An ad on Facebook using Joss Whedon’s praise for The Girl with All the Gifts got me on board for this novel, not knowing much of anything about the type of book it was. Joss liked it. That was enough.
And he did not steer me wrong. Like much of Joss’s work, The Girl with All the Gifts plays with a familiar genre, twisting what we think we know of it. All those assumptions we make of the story’s and character’s forms are smudged and redrawn by Michael Carey. But as with Cabin in the Woods, the Whedon co-written horror-comedy film, the less you know going in, the better. So I’ll try to keep only to the publisher’s book description and spoil no more.
Melanie is a very special girl. Dr Caldwell calls her “our little genius.”
Every morning, Melanie waits in her cell to be collected for class. When they come for her, Sergeant keeps his gun pointing at her while two of his people strap her into the wheelchair. She thinks they don’t like her. She jokes that she won’t bite, but they don’t laugh.
Melanie loves school. She loves learning about spelling and sums and the world outside the classroom and the children’s cells. She tells her favorite teacher all the things she’ll do when she grows up. Melanie doesn’t know why this makes Miss Justineau look sad.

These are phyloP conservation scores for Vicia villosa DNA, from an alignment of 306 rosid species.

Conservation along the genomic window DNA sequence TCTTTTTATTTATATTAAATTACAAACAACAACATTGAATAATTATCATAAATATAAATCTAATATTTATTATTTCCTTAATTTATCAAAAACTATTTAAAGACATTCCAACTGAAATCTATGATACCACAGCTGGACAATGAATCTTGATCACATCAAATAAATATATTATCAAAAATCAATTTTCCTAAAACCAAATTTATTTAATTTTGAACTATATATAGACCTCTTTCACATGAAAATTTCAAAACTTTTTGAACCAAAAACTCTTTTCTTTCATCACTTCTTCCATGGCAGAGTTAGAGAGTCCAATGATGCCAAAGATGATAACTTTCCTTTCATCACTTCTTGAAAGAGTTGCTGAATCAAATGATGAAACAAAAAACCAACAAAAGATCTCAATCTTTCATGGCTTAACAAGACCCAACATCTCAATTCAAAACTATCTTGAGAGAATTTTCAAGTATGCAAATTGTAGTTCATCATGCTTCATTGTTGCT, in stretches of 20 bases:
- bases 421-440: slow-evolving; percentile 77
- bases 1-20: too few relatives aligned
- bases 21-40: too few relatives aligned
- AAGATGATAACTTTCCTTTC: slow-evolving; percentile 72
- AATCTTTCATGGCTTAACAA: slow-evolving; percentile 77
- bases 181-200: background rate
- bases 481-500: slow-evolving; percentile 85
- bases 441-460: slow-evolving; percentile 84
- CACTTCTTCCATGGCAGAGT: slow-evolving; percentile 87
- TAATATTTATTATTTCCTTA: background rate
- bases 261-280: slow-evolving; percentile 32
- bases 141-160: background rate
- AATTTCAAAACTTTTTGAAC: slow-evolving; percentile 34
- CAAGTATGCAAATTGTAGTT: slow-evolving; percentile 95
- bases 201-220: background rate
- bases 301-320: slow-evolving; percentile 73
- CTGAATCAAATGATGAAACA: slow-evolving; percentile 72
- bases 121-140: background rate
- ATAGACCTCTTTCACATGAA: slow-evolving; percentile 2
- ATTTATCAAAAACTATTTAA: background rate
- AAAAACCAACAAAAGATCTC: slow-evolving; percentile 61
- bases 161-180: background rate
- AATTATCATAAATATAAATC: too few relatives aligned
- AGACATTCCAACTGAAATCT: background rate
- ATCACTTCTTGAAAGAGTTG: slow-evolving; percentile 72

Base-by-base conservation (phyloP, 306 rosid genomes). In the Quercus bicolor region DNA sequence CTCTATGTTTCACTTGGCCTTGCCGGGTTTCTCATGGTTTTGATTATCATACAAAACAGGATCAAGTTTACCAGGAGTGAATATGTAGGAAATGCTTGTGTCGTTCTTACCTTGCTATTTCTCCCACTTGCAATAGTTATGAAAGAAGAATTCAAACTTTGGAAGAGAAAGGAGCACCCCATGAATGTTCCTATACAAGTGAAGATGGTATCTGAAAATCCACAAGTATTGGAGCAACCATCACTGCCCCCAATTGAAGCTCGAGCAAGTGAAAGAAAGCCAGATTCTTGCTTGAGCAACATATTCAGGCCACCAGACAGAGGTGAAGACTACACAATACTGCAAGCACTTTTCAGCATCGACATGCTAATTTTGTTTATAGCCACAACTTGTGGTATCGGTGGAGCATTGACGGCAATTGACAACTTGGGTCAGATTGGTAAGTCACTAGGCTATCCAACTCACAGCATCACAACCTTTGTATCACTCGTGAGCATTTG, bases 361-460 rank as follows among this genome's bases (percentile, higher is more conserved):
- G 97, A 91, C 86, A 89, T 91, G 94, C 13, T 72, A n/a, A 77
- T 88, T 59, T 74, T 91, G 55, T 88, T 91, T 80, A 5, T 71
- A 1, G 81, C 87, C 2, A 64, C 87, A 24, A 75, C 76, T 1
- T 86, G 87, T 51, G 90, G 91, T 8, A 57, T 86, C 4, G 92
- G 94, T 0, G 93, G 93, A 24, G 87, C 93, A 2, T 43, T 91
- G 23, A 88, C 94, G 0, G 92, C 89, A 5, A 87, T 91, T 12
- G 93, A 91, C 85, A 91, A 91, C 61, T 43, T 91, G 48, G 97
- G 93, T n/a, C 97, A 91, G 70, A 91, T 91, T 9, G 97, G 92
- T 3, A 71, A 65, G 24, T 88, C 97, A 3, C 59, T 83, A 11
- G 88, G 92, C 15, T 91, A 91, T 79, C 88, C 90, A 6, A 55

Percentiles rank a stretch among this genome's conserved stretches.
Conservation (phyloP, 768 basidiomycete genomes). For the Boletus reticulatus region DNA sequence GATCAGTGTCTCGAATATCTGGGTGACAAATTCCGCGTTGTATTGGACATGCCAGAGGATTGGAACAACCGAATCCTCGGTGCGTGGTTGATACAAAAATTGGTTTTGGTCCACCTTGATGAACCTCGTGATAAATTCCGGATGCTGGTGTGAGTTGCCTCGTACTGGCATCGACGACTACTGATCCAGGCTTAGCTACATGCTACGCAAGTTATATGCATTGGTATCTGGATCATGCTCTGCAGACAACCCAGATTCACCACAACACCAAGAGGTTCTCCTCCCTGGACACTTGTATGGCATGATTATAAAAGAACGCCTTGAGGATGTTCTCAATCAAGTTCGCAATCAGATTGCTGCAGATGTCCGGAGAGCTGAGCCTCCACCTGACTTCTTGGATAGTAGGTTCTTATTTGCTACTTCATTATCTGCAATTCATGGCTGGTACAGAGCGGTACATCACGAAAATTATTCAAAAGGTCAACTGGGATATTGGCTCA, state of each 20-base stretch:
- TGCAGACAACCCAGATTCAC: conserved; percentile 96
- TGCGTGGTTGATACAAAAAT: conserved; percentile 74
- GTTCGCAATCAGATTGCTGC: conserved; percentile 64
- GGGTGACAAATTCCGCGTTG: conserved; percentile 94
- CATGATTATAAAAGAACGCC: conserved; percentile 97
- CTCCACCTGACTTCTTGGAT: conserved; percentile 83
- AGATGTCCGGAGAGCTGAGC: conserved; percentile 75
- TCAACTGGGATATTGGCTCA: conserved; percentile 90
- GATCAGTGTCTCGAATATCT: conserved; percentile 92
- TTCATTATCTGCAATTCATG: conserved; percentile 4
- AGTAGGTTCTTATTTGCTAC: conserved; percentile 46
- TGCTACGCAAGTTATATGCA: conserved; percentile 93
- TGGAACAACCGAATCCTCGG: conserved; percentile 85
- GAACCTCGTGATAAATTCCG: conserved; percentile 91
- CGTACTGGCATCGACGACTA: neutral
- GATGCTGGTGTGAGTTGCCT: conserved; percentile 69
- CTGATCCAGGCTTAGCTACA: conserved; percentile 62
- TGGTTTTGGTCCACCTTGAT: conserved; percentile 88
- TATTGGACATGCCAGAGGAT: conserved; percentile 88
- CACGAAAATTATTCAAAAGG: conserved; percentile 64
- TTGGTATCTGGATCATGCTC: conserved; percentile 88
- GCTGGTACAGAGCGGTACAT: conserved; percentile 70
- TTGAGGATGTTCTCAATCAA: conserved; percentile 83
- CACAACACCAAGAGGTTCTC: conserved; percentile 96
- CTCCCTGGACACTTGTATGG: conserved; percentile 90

The title comes from a repeated allusion to Pandora, a girl who was given all the gifts by the gods, but got with it the curiosity that pushed her to let loose all the evils of the world. Melanie is gifted in both mental and physical ways, but her gifts are pricey.
Girl is a sci-fi mystery/thriller, and does share some broad qualities with those genres, even as it bucks particular tropes. It has the science fiction tendencies of dystopian setting and philosophical themes grappling with the biggest of questions, in this case, what makes us human as opposed to monster. Like other mystery/thrillers, it has secrets to reveal as it goes and the teasing of those secrets creates tension and suspense. There are even a couple authentically white-knuckle moments.
Unfortunately, to talk about how Carey redraws the lines of the genre would be to delve deeply into spoiler territory. You’ll have to discover that for yourself.
Despite the innovations of genre, the characters remain somewhat shallow throughout, standing in as types or even carriers of a particular philosophy in the face of their particular situation, but despite that they are empathetic and engaging. Each thinks she is doing to right thing to help humanity; each thinks she is the hero.
I didn’t see the ending coming. It was the kind of ending that both surprised and made perfect sense. No easy task to pull off.
I would recommend The Girl with All the Gifts to fans of Neil Gaiman, Joss (of course), and John Lindqvist’s Let the Right One In.